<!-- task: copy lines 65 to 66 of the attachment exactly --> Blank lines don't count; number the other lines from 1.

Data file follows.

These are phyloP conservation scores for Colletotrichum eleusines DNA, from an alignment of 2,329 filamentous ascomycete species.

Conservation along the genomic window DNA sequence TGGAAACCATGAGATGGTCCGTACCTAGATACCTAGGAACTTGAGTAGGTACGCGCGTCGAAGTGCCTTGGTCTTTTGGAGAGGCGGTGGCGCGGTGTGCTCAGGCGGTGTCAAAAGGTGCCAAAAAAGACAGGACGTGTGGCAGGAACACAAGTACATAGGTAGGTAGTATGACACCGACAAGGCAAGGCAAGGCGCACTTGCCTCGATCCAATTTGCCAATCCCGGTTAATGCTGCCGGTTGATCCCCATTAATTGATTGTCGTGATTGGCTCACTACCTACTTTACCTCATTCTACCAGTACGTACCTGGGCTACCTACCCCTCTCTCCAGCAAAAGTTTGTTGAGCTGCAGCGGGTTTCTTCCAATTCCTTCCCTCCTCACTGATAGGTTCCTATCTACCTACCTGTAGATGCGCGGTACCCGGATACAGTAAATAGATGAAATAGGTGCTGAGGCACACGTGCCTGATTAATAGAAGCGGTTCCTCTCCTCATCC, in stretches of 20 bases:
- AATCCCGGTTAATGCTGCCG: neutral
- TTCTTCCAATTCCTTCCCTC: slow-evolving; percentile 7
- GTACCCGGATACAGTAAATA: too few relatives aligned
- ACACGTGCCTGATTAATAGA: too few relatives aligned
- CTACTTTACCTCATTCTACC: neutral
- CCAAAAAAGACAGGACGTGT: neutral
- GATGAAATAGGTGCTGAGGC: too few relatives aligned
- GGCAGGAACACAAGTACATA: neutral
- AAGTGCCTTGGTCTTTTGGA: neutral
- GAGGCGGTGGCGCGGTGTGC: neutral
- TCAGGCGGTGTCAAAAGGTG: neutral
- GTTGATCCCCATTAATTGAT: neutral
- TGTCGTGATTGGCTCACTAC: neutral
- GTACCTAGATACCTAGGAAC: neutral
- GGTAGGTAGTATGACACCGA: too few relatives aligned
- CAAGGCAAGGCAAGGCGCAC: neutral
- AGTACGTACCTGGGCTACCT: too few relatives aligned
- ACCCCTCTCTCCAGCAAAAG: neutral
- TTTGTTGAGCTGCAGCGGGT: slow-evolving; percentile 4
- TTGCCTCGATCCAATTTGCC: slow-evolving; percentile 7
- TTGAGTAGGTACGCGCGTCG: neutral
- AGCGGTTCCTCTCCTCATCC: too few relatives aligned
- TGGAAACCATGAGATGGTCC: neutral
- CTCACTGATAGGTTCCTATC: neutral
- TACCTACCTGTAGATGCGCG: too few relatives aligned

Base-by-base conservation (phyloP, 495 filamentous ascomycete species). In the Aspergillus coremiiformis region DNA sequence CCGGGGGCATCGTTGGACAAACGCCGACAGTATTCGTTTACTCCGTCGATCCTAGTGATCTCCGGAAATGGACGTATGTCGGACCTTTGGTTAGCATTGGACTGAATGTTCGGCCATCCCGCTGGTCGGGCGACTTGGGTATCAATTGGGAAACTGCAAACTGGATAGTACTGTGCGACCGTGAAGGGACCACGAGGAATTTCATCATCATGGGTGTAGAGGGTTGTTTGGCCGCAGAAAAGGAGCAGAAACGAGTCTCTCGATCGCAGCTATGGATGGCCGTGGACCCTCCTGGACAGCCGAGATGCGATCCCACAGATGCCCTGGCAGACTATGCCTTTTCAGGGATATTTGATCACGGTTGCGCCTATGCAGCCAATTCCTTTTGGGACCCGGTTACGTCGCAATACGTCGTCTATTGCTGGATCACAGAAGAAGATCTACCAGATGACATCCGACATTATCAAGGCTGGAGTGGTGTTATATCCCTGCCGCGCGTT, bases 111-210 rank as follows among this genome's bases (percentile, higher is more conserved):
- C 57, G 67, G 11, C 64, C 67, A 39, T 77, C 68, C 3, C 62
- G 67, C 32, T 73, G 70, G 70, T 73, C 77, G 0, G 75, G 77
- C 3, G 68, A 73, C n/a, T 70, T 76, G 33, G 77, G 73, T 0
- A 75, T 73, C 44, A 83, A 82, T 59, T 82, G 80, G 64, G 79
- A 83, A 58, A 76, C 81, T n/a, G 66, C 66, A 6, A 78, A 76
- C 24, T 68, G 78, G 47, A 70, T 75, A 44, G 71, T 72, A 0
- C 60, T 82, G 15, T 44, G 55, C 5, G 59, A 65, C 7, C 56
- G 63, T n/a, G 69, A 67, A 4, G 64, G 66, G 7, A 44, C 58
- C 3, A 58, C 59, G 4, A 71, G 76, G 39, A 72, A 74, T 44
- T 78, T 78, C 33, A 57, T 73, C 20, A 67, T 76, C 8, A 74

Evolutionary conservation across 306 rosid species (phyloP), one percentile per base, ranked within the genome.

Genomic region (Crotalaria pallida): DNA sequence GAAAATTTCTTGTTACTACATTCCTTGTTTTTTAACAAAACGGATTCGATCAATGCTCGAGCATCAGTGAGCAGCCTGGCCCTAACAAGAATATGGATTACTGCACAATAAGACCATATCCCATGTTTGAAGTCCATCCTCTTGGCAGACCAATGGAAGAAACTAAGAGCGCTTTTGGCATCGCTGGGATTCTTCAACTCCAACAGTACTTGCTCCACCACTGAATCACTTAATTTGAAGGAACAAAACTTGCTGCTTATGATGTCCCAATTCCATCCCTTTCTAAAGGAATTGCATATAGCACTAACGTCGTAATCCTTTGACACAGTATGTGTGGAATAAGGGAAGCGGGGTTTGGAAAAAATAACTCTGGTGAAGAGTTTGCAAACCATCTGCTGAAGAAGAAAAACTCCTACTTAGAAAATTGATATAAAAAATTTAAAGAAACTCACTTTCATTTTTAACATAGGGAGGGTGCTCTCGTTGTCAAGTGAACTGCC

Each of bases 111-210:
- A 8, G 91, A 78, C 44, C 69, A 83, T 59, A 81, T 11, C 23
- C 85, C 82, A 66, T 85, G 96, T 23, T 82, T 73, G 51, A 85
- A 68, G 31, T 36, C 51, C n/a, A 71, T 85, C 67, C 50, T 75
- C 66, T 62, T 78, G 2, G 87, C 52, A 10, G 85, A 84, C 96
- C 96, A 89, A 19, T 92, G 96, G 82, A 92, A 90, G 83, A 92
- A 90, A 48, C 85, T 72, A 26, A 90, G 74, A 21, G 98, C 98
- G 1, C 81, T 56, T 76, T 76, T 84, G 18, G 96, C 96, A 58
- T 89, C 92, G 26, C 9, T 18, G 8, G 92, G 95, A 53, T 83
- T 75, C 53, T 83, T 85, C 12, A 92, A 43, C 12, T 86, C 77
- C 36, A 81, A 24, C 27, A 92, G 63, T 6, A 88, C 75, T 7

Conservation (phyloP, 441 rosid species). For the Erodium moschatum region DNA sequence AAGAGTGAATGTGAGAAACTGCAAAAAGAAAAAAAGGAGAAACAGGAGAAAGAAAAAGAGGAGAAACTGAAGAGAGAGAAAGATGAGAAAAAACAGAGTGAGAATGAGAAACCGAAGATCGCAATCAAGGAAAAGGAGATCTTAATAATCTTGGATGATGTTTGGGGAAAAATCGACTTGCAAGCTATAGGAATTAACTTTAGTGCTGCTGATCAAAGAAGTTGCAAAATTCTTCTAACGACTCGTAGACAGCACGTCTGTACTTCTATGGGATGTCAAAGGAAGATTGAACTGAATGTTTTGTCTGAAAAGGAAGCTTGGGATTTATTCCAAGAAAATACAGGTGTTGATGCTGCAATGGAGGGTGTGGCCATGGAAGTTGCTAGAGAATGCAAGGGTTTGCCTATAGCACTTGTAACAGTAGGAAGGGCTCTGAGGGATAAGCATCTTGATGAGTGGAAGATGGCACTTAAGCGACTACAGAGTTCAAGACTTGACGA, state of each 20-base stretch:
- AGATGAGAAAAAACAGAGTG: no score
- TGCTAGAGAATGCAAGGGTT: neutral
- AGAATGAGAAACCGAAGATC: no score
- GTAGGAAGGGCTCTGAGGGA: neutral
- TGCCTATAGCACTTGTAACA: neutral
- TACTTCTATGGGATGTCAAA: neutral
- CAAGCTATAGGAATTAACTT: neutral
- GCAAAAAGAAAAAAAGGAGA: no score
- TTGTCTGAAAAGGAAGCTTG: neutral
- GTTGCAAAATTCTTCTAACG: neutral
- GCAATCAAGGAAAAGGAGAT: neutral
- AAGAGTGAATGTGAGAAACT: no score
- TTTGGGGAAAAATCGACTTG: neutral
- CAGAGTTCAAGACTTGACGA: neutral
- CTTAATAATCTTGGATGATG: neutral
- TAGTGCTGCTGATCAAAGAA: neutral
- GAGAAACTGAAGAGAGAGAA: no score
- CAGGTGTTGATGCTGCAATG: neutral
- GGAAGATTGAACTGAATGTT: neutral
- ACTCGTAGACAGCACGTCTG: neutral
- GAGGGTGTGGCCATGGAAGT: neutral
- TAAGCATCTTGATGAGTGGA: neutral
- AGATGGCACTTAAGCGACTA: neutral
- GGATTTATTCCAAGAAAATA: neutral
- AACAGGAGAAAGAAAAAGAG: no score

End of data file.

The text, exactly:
- TTTGGGGAAAAATCGACTTG: neutral
- CAGAGTTCAAGACTTGACGA: neutral